BRUSSELS -- The conspirators called them "greens meetings," because they took place on golf courses.

Senior managers at some of the world's largest electronics companies often used those meetings, mostly in Asia, to fix the price of picture and display tubes for televisions and computer screens, the top European antitrust regulator said Wednesday.

Joaquin Almunia, the EU competition commissioner, said he would levy fines totaling almost 1.5 billion euros ($1.96 billion) on seven companies involved in the two cartels, which operated for a decade until 2006. Combined, the fines amount to the largest single penalty for price fixing ever imposed by the commission.

The action follows a spate of similar cases in the glass and display sectors, where bulky cathode ray tubes have been supplanted by technologies like liquid crystal display and plasma that allow manufacturers to build far more compact monitors and screens.

Almunia imposed the strongest penalties on Philips Electronics of the Netherlands and LG Electronics of South Korea.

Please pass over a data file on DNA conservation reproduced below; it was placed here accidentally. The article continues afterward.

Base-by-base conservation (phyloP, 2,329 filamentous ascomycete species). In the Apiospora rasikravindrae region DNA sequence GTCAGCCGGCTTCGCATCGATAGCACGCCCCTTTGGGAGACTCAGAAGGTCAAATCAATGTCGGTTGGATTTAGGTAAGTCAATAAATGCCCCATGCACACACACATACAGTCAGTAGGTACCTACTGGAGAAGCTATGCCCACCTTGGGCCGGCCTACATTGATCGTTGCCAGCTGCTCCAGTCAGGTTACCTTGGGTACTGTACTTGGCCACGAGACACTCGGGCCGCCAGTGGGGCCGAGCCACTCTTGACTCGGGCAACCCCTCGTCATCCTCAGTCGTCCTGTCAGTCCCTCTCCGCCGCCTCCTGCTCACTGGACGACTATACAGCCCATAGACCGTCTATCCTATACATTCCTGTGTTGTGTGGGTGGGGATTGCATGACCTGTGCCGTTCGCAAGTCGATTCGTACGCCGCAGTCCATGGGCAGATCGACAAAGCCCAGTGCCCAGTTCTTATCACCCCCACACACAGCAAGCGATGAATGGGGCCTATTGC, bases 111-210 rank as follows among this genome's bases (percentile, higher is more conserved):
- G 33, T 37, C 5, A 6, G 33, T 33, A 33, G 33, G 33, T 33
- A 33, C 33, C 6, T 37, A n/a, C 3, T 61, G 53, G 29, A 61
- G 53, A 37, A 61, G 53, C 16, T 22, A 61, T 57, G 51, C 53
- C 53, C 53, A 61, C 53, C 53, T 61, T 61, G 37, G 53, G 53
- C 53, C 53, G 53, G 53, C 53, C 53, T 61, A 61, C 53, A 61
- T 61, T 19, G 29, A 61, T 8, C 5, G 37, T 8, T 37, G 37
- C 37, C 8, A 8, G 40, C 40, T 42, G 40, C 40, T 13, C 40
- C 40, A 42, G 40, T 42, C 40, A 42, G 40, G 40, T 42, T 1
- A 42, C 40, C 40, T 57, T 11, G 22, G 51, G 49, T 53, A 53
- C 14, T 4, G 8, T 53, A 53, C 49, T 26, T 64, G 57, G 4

Almunia said at a news conference that the cartel activity began in the late 1990s, when the market was still strong for cathode ray tubes, and lasted until 2006 even as that market declined, allowing the conspirators to continue generating strong returns for a technology that was rapidly becoming outmoded.


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"The companies were trying to manage through collusion the decline in the market for these kinds of tubes," Almunia said. "The undue profits that the companies derived from the collusion may even have artificially slowed down the transition to the more modern products like LCD and plasma displays."

On Wednesday, the commission fined Philips the largest amount, 313.4 million euros. LG Electronics was fined 295.6 million euros. Philips and LG also were also part of a joint venture that received an additional fine of 391.9 million euros for which both companies were liable.

In a statement, Philips said it would appeal the fines to the General Court of the European Union, the bloc's second-highest tribunal. Philips described the fine relating to its involvement in the joint venture as "disproportionate and unjustified." Philips said it had divested that business in 2001.

LG did not respond to an email request for comment.

The commission also fined Panasonic 157.5 million euros, Samsung 150.8 million euros, Toshiba 28 million euros and Technicolor 38.6 million euros.